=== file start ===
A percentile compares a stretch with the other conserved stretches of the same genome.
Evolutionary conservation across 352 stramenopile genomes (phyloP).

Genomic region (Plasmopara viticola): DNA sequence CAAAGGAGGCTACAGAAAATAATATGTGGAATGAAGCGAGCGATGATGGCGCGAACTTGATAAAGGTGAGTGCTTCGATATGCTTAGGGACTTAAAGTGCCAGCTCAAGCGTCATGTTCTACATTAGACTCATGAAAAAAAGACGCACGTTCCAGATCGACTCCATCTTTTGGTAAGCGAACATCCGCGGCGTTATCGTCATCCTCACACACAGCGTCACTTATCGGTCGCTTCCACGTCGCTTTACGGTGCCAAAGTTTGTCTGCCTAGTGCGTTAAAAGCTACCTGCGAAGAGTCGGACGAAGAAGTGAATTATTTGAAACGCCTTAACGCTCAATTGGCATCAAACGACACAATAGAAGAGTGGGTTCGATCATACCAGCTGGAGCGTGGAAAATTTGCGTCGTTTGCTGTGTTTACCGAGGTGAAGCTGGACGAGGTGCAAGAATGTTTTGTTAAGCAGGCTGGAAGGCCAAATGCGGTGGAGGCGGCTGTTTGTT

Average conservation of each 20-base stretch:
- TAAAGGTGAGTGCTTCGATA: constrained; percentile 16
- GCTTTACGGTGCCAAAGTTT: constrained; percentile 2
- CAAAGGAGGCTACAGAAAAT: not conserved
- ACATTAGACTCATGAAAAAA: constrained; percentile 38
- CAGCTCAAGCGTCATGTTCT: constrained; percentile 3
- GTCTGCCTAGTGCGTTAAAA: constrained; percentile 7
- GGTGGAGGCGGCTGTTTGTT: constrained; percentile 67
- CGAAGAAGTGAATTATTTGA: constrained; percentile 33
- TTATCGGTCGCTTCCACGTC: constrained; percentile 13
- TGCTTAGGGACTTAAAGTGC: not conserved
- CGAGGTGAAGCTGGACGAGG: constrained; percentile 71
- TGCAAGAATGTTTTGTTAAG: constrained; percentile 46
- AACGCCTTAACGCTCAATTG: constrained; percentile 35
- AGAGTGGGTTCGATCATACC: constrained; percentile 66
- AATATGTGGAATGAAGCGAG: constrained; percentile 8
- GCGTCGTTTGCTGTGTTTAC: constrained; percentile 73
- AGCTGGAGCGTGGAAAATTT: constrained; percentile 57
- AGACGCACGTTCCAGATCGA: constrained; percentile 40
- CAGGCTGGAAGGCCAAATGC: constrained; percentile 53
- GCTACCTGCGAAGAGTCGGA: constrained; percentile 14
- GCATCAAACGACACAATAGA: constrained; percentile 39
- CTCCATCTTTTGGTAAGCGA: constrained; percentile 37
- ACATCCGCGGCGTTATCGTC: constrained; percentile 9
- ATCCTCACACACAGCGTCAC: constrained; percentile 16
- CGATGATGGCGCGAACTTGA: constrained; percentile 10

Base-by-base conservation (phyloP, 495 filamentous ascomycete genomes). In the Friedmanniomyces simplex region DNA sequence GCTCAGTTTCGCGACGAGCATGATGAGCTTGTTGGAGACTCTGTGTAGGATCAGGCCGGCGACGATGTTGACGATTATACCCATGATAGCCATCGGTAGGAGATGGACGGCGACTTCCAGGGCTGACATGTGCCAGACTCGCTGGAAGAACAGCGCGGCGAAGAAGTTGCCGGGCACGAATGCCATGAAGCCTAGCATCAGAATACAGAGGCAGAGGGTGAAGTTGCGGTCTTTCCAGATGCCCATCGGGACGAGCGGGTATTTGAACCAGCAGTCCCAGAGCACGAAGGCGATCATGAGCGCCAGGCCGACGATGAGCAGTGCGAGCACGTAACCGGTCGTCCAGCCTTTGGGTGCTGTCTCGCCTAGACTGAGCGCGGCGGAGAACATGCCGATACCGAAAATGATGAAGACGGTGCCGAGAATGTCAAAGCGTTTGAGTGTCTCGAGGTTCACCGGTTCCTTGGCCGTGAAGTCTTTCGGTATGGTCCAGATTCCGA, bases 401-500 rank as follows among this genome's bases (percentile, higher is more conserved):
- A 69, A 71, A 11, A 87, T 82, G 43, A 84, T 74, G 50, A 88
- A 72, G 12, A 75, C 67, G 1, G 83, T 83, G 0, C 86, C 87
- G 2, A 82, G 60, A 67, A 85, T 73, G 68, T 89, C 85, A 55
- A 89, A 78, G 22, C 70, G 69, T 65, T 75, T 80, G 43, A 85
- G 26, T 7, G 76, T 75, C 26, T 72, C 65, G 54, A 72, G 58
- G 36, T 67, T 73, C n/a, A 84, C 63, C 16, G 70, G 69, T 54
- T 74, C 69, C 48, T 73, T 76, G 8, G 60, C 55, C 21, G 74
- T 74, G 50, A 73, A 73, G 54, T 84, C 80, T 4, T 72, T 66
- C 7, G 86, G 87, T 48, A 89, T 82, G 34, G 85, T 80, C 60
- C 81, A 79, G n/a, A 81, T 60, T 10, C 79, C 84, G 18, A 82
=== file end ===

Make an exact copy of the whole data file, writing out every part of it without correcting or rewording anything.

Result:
A percentile compares a stretch with the other conserved stretches of the same genome.
Evolutionary conservation across 352 stramenopile genomes (phyloP).

Genomic region (Plasmopara viticola): DNA sequence CAAAGGAGGCTACAGAAAATAATATGTGGAATGAAGCGAGCGATGATGGCGCGAACTTGATAAAGGTGAGTGCTTCGATATGCTTAGGGACTTAAAGTGCCAGCTCAAGCGTCATGTTCTACATTAGACTCATGAAAAAAAGACGCACGTTCCAGATCGACTCCATCTTTTGGTAAGCGAACATCCGCGGCGTTATCGTCATCCTCACACACAGCGTCACTTATCGGTCGCTTCCACGTCGCTTTACGGTGCCAAAGTTTGTCTGCCTAGTGCGTTAAAAGCTACCTGCGAAGAGTCGGACGAAGAAGTGAATTATTTGAAACGCCTTAACGCTCAATTGGCATCAAACGACACAATAGAAGAGTGGGTTCGATCATACCAGCTGGAGCGTGGAAAATTTGCGTCGTTTGCTGTGTTTACCGAGGTGAAGCTGGACGAGGTGCAAGAATGTTTTGTTAAGCAGGCTGGAAGGCCAAATGCGGTGGAGGCGGCTGTTTGTT

Average conservation of each 20-base stretch:
- TAAAGGTGAGTGCTTCGATA: constrained; percentile 16
- GCTTTACGGTGCCAAAGTTT: constrained; percentile 2
- CAAAGGAGGCTACAGAAAAT: not conserved
- ACATTAGACTCATGAAAAAA: constrained; percentile 38
- CAGCTCAAGCGTCATGTTCT: constrained; percentile 3
- GTCTGCCTAGTGCGTTAAAA: constrained; percentile 7
- GGTGGAGGCGGCTGTTTGTT: constrained; percentile 67
- CGAAGAAGTGAATTATTTGA: constrained; percentile 33
- TTATCGGTCGCTTCCACGTC: constrained; percentile 13
- TGCTTAGGGACTTAAAGTGC: not conserved
- CGAGGTGAAGCTGGACGAGG: constrained; percentile 71
- TGCAAGAATGTTTTGTTAAG: constrained; percentile 46
- AACGCCTTAACGCTCAATTG: constrained; percentile 35
- AGAGTGGGTTCGATCATACC: constrained; percentile 66
- AATATGTGGAATGAAGCGAG: constrained; percentile 8
- GCGTCGTTTGCTGTGTTTAC: constrained; percentile 73
- AGCTGGAGCGTGGAAAATTT: constrained; percentile 57
- AGACGCACGTTCCAGATCGA: constrained; percentile 40
- CAGGCTGGAAGGCCAAATGC: constrained; percentile 53
- GCTACCTGCGAAGAGTCGGA: constrained; percentile 14
- GCATCAAACGACACAATAGA: constrained; percentile 39
- CTCCATCTTTTGGTAAGCGA: constrained; percentile 37
- ACATCCGCGGCGTTATCGTC: constrained; percentile 9
- ATCCTCACACACAGCGTCAC: constrained; percentile 16
- CGATGATGGCGCGAACTTGA: constrained; percentile 10

Base-by-base conservation (phyloP, 495 filamentous ascomycete genomes). In the Friedmanniomyces simplex region DNA sequence GCTCAGTTTCGCGACGAGCATGATGAGCTTGTTGGAGACTCTGTGTAGGATCAGGCCGGCGACGATGTTGACGATTATACCCATGATAGCCATCGGTAGGAGATGGACGGCGACTTCCAGGGCTGACATGTGCCAGACTCGCTGGAAGAACAGCGCGGCGAAGAAGTTGCCGGGCACGAATGCCATGAAGCCTAGCATCAGAATACAGAGGCAGAGGGTGAAGTTGCGGTCTTTCCAGATGCCCATCGGGACGAGCGGGTATTTGAACCAGCAGTCCCAGAGCACGAAGGCGATCATGAGCGCCAGGCCGACGATGAGCAGTGCGAGCACGTAACCGGTCGTCCAGCCTTTGGGTGCTGTCTCGCCTAGACTGAGCGCGGCGGAGAACATGCCGATACCGAAAATGATGAAGACGGTGCCGAGAATGTCAAAGCGTTTGAGTGTCTCGAGGTTCACCGGTTCCTTGGCCGTGAAGTCTTTCGGTATGGTCCAGATTCCGA, bases 401-500 rank as follows among this genome's bases (percentile, higher is more conserved):
- A 69, A 71, A 11, A 87, T 82, G 43, A 84, T 74, G 50, A 88
- A 72, G 12, A 75, C 67, G 1, G 83, T 83, G 0, C 86, C 87
- G 2, A 82, G 60, A 67, A 85, T 73, G 68, T 89, C 85, A 55
- A 89, A 78, G 22, C 70, G 69, T 65, T 75, T 80, G 43, A 85
- G 26, T 7, G 76, T 75, C 26, T 72, C 65, G 54, A 72, G 58
- G 36, T 67, T 73, C n/a, A 84, C 63, C 16, G 70, G 69, T 54
- T 74, C 69, C 48, T 73, T 76, G 8, G 60, C 55, C 21, G 74
- T 74, G 50, A 73, A 73, G 54, T 84, C 80, T 4, T 72, T 66
- C 7, G 86, G 87, T 48, A 89, T 82, G 34, G 85, T 80, C 60
- C 81, A 79, G n/a, A 81, T 60, T 10, C 79, C 84, G 18, A 82